None of which excuses Chauvin’s behavior. Rather, I worry that a juror (at least one of them being cop-adjacent) might see Chauvin as the underdog in that encounter. The defense is clinging to a narrative that emphasizes drug-fueled chaos and an angry mob of onlookers who somehow distracted the officers from their duty to not suffocate the suspect. This is weak stuff but in the end it all depends on the jury. I am not sanguine.

    Reply
    1. Dave in Austin

      No matter how the jury rules, more Blacks will die.

      If Chauvin is exonerated (very unlikely) or the jury is hung (much more likely) the riots will commence, some rioters and a few bystanders will die and the Whites (and Asians) watching on TV will say “What is wrong with those people?”. More White people will leave the riot cities; the economy of the cities will decline; life for the remaining poor Blacks will…

      If Chauvin is found guilty the cops will say “So we are going to be the scapegoats; we’ll just glide toward retirement and go by the book. Welcome to the copless ghetto”. That will kill far more Blacks than any riot but since there is no individual White person to blame it on, the press will make it page three news and local TV will have the BlowDried intoning into the mikes: “A four year-old child died of gunshot wounds on the Near East Side when local local youths…”.

      Barring some stunning result- like the jury holding a press conference and telling us some truth we don’t want to hear- I see nothing but sadness ahead.

      Reply
      1. Yves Smith

        You don’t appear to have been following the trial. The prosecution case has been overwhelming. Police in Chauvin’s direct line of command, including top cops have said: 1. What he did was outside his training, 2. The use of force was excessive and 3. Cops should not pay attention to bystanders unless they are trying to interfere physically.

        The odds of him not being convicted appear to be remotely low.

        And the police turning on Chauvin says that they regard his behavior as so far outside the line as to be not defensible. Which does not undermine routine or “heat of battle” calls. So I don’t see a conviction as a negative message to police generally. This is a Fox News trope you are repeating uncritically.

        Reply
        1. drumlin woodchuckles

          If Chauvin is convicted, and then heavily sentenced; then perhaps some of the White Power cops sprinkled around the police departments may begin acting out so badly as to “volunteer” themselves for termination from employment.

          And if certain Blue Power Unions begin acting out badly enough, they may get themselves selected for de-certification and abolition from their cozy little representation rackets.

          Reply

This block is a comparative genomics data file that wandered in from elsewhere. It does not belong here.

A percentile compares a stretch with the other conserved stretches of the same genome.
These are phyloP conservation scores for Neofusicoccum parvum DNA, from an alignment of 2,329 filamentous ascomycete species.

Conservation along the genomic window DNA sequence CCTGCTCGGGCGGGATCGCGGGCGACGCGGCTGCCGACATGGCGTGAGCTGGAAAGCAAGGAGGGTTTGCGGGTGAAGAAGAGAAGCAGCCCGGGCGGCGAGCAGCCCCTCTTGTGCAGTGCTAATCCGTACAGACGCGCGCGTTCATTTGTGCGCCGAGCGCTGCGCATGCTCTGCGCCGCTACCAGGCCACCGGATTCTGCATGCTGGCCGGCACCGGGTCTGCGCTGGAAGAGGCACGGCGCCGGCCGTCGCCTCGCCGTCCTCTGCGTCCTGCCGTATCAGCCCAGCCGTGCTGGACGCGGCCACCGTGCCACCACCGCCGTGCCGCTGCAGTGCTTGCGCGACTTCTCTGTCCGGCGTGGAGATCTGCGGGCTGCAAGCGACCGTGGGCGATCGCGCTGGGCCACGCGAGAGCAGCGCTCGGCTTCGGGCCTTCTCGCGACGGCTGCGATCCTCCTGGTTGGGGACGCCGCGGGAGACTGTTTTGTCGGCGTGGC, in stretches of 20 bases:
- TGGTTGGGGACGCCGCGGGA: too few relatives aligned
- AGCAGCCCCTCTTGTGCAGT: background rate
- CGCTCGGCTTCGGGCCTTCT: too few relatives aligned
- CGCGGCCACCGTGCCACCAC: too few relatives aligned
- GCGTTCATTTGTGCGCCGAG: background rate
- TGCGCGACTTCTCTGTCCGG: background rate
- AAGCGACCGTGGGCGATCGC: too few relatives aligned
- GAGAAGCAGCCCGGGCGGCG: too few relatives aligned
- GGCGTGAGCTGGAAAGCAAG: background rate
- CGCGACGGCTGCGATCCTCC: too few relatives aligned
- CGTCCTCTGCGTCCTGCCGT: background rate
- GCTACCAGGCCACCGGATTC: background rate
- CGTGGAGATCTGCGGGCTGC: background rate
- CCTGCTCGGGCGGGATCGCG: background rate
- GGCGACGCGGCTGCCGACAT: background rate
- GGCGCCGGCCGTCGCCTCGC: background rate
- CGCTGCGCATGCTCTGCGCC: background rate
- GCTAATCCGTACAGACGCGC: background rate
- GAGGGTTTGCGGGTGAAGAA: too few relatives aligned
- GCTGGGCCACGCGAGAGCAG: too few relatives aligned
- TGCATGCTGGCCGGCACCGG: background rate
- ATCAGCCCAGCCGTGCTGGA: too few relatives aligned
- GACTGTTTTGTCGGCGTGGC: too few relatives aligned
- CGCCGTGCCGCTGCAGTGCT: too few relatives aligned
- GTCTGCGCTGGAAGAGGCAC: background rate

28. Peter Dorman

    Jogging without a mask is so cool, no? It’s good for your health, and since you’re part of the public, that makes it a contribution to public health. Sad about those ignorant and probably pudgy people who complain about it.

    Except that this comment reveals incredible arrogance. Runners breathe hard! If you’ve got some virus to spread you’re going to be spreading it that much more. Yes outdoors is way less conducive to transmission than indoors, but it ain’t zero, especially when there is a herd of runners streaming by.

    I just don’t get why (a) some people are so unable to think probabilistically and recognize that exposure risk isn’t binary, and (b) some of these same people think that if something is virtuous for them it can’t be bad for anyone else. Sorry, it’s great if you’re out there running for exercise (and are able to do that), but no that doesn’t give you any privileges over anyone else.

    What makes this so crazy is that it is absolutely possible to run with a mask. I’ve had to do this at times in the winter in order to moderate the effect of cold, dry air intake. It works in the summer too. Maybe you might have to stop in the middle of your run, pull the mask down and blow your nose. It will add 20 seconds to your time. Not a big price to pay to reduce the risk you present to the folks along your path.

    Reply
    1. Lambert Strether Post author

      > Yes outdoors is way less conducive to transmission than indoors, but it ain’t zero,

      Who said it was binary? Not me. But everything tells me that outdoor risk is low — did I say zero? — as opposed to 3-C conditions, where it is high. And I have not seen a single epidemiological case that applies to runners (team sports indoors don’t count).

      Reply
    2. Alfred

      Viral load is a thing, more so in spaces with less air flow. I guess it might take less “load” to infect some people than others, and there is no way of knowing which people are shedding more virus at any particular time, or how much virus will make it into your mucous membranes in an effective way. Wearing a mask helps the wearer decrease the load they may take in, and goggles keep it out of your eyes. Outside I guess you could hit a pocket of concentration.

      Reply